Made for an even-then slim $6.4 million and often resorting to sneak-shooting around L.A. without a permit, structurally, it reminded me a bit of Mad Max 2:  The Road Warrior (1981); a lean, mean, non-stop, action-packed express train with just enough economically delivered character to make you care.  I also remember thinking that here was possibly the first director who’d managed to turn Arnold Schwarzenegger’s dramatic limitations into an asset; a perfect role for the actor as prop expertly positioned by Cameron.

“It’s fun to fantasize being a guy who can do whatever he wants,” Cameron would later say of the movie.  “He can be as rude as he wants…it has great cathartic value to people who wish they could just splinter open the door to their boss’s office, walk in, break his desk in half, grab him by the throat and throw him out the window and get away with it.  Everybody has that little demon…the bad kid that never gets punished.”  Oh, yeah!  I was with him on that ride!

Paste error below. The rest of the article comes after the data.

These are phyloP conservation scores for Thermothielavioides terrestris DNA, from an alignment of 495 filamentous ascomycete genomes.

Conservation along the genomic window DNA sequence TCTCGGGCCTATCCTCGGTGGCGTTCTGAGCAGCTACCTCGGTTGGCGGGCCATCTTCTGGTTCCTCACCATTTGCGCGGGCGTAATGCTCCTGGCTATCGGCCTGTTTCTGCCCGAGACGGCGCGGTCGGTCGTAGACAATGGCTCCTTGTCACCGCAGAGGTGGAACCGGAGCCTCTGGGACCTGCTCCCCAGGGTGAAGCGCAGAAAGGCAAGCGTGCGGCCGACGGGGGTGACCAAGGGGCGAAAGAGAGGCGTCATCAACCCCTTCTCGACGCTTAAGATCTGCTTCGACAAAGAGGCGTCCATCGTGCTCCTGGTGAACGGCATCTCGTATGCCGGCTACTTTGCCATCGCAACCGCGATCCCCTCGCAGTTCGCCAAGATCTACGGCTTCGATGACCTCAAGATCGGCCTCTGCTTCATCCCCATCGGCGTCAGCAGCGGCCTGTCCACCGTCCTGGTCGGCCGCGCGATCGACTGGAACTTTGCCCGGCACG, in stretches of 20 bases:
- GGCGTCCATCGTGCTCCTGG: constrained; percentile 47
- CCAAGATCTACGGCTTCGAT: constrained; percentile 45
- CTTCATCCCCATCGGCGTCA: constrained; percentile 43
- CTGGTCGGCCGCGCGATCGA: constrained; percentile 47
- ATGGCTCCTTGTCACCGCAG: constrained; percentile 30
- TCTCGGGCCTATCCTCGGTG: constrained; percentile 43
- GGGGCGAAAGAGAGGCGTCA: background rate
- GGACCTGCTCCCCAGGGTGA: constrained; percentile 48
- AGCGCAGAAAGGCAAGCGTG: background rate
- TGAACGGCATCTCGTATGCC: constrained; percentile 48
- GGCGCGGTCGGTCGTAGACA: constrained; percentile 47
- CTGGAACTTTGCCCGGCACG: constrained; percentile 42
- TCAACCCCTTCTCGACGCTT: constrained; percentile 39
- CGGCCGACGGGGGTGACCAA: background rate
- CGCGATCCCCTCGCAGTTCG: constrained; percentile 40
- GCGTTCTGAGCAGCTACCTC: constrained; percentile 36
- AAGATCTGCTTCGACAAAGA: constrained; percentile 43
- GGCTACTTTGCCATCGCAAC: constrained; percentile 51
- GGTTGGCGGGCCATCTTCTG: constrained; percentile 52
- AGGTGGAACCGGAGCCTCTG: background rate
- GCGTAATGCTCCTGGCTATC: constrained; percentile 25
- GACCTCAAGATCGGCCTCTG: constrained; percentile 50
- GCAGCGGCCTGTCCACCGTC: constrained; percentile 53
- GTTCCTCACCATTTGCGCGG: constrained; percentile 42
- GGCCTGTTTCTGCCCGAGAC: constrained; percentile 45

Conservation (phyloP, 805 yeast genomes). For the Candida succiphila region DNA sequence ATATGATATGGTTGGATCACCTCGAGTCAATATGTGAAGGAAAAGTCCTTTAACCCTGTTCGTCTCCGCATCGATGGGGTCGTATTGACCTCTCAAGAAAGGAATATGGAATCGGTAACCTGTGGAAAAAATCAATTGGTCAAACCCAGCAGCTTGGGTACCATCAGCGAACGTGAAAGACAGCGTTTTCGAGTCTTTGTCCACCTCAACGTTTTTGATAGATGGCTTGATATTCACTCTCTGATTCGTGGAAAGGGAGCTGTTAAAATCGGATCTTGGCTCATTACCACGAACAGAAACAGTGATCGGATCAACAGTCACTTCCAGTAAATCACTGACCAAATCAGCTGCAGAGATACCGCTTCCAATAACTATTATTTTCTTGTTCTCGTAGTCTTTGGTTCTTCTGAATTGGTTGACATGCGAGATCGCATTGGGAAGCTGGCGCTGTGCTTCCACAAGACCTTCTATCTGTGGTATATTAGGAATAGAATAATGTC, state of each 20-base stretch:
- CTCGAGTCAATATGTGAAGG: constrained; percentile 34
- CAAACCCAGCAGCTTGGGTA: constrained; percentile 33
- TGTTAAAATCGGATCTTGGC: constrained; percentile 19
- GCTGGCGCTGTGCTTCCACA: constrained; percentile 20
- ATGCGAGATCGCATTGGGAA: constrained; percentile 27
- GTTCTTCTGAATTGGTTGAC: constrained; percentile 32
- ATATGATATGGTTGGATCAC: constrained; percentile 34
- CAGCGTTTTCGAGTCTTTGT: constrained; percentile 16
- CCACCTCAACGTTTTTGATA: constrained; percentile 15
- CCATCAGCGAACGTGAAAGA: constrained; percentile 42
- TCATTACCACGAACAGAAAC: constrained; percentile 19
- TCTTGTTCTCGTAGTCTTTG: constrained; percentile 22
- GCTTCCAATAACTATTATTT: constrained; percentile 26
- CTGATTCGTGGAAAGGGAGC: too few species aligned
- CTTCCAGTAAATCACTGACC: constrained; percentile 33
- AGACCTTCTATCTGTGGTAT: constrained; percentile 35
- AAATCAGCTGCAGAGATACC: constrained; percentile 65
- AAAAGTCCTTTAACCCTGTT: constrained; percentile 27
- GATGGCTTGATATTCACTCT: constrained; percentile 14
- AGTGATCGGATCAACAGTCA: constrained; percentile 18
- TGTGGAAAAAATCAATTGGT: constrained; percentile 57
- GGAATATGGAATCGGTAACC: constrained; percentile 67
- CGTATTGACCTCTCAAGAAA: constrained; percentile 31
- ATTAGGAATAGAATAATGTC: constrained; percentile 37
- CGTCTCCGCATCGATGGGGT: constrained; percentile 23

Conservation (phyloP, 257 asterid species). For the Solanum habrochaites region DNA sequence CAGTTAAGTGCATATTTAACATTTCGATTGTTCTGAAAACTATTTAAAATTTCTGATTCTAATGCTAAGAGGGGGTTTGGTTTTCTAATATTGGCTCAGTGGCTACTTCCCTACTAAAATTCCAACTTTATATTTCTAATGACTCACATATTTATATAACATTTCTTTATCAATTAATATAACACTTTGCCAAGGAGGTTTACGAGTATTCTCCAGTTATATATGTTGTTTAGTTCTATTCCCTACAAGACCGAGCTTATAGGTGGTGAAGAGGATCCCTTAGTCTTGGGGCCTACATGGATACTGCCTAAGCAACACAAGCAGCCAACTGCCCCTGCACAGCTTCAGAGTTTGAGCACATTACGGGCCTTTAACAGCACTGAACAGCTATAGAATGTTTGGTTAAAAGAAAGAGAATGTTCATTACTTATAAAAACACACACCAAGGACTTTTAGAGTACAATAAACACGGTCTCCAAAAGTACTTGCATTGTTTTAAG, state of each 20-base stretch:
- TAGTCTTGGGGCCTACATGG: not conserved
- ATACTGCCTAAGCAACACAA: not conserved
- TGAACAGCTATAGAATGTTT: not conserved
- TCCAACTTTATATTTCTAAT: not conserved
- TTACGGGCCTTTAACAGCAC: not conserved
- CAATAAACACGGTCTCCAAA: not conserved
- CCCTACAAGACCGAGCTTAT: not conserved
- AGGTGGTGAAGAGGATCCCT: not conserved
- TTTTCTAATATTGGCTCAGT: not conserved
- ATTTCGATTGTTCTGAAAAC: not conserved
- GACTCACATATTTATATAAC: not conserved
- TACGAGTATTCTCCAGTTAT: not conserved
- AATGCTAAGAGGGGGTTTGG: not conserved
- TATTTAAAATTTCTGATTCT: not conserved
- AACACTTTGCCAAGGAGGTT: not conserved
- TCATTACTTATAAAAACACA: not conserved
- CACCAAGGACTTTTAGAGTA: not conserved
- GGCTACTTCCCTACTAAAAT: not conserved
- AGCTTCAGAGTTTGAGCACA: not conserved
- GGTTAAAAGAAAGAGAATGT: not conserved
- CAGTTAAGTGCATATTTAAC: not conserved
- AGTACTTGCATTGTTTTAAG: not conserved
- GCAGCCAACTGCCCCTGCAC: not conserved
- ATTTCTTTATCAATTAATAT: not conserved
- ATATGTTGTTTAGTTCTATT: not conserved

The Terminator was a huge hit, particularly in light of its minimal cost:  $78.3 million (adjusted for inflation without taking into account rising ticket prices, that’d be close to $220 million today – a definite blockbuster on an indie film budget).

The Cameron name hadn’t quite stuck with me yet, but it definitely did on his next outing:  Aliens (1986).

James Cameron
Image: Paramount

I remember it was an open question at the time on what Cameron’d be able to pull off with a sequel to what had become an instant classic; Ridley Scott’s Alien (1979).  But Cameron didn’t try to match Scott’s brooding gothic tone.  If Alien was like a piece of classical music, Aliens was rock ’n’ roll.  Like The Terminator, once it got moving it barely took a breath, yet at its core was a nice bit of heart because, in the end, Aliens was a mom vs. mom story (Ripley [Sigourney Weaver], the stand-in mom for poor little orphaned – and adorable – Newt [Carrie Henn] duking it out with the Alien queen).